But, because almost all the food and day-to-day necessities have to be imported from the mainland, things are very expensive in the Galapagos, the same way it is with Hawaii. Only a few of the islands are inhabited, and there isn’t enough local agriculture to sustain the population. The sheer number of visitors is also a strain on the environment, a couple of hundred thousand each year. The islands are struggling to find a balance between preserving the very special environment, meeting the needs of the local population and accommodating the visitors. The Interpretive Center on San Cristobal had a very well-done and thoughtful series of exhibits on the human history of the islands, as well as the current issues they’re grappling with. One striking take-away is that at least 75% of the visitors’ spending doesn’t really go to the locals, but the mainland companies, i.e. the airlines and the cruise operators.
Going to the Galapagos was a big-ticket item for us. On a per day basis, it cost us about 10X more than what we’ve been paying for lodging, but it included all meals and excursions. Since I get sea-sick easily, we decided to go for a catamaran, which helped narrow down the choices, but also restricted us to the higher-end boats. (It is possible to the same itineraries on the cheaper tourist class motor yachts.)
The total amount we paid for a 7 night/8 day cruise would cover the cost of travelling around for a month on mainland Ecuador, even with the 40% discount off the rack rates with our ‘last minute discount.’ We had booked it a month before our sail date. One couple booked the 4-day cruise the day before they boarded, but they ended up paying the same price on a per-night basis as we did.
It is possible to do 5-day or 4-day shorter cruises, but you don’t get to see as many islands, and thus miss out some things, because each island usually has something unique that other islands don’t have, even though they have some things in common. I figured that if you really wanted to see everything properly, you’d have to do a 15-day cruise. With the itinerary we picked, we saw the further-away islands in the north and east, but missed out on Isabela and Fernandina islands. Maybe next time!
I hadn’t thought too much about going to the Galapagos Islands as part of this South American odyssey, but I brought it up to my old college buddy Rich. A long time ago, he mentioned he really wanted to go to Easter Island or Galapagos, so I told him if he wanted to go, we could meet up with him to go together. He was really keen on it, and we did some research on Galapagos trips before we left home, but unfortunately, Rich’s schedule didn’t work out. Still, having done the research did help whet our appetite to go to the Galapagos. So, thank you, Rich for the motivation and inspiration. We’re still early into our trip, but this may be the highlight.
We did fulfill one of Rich’s dreams: which is to swim with turtles. And sea-lions. Without a wet-suit, which was a bit crazy, because the water was a bit cold. But we wanted to save on the rental, and besides the wet-suits were in sorry condition. Seeing turtles in the water is awe-inspiring: I never realised how much longer/larger the front flippers of a sea turtle are, compared to the rear until I saw them swimming. They can swim very fast in the water, even it looks like they’re gliding at a turtles pace and their shape looks ungainly. Swimming with sea lions is full of rude surprises. Those marine torpedos have such fantastic control of movement: one moment I’m minding my own business, the next thing I know a curious sea lion is coming from out of nowhere headed for collision with me. I panic and yelp and kick away, but the sea lion has effortlessly twisted and rolled away: an aquatic acrobat. It’s actually a lot of fun to watch them swim under water, when you spot them first! The coral and fish aren’t as exotic looking or colorful as the Great Barrier Reef or even Hawaii, but the water is cooler, after all.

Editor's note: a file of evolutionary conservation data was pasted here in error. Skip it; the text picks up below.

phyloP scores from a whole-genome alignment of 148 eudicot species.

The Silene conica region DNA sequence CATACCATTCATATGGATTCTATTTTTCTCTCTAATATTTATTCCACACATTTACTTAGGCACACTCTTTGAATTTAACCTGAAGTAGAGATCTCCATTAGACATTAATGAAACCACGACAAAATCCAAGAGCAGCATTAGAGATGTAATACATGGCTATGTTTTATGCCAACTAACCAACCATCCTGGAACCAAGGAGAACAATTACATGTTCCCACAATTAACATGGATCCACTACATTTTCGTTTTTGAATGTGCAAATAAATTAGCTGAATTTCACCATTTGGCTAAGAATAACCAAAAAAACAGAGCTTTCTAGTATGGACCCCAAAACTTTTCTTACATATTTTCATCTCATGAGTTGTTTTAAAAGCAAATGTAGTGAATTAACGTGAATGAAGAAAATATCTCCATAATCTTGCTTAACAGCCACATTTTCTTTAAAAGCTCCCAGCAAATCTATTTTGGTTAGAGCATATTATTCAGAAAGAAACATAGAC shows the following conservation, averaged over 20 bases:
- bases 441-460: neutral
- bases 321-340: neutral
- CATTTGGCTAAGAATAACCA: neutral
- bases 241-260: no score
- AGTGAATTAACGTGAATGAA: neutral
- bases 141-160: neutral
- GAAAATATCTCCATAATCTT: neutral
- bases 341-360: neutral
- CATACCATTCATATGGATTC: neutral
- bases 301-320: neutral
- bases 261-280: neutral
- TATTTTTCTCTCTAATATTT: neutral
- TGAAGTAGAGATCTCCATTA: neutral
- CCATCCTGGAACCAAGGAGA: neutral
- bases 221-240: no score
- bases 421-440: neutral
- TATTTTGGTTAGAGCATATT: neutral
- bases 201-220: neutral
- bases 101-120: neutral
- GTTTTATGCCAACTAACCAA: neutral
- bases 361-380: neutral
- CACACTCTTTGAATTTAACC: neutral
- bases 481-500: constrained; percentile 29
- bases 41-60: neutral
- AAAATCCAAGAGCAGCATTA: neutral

Feeding: different animals eat different things, and in some ways they are mutually exclusive, so they don’t compete. For instance, sea lions eat fish, not crabs, even though they are neighbours in the same shore zone. Likewise, marine iguanas actually eat green algae that grows on the rocks in the tidal zone. I wonder why neither of them eat crabs. Some birds eat baby turtles, why not simply eat fish? Land iguanas eat cactus, in fact the cactus is disappearing because of overeating.
I never thought of myself as an animal person (unlike my cousin Pat), but I’ve now realised that I like seeing wildlife as much as I like seeing city/transportation planning, or history or local culture when I travel. I think most people who come to the Galapagos are the self-selective the same way; you do more ‘active’ activities hiking and snorkeling/swimming in the Galapagos, as opposed to say a Carribean cruise, where you have more resort-type activities on board (I think.) I also don’t usually like programmed/package group tours, but this was alright. We were one short of the maximum 16 passengers, and thankfully we all got along pretty well. In some ways, it was a bit of a relief to not have to unpack, think about what to eat, and simply do as we were told . . . for a week.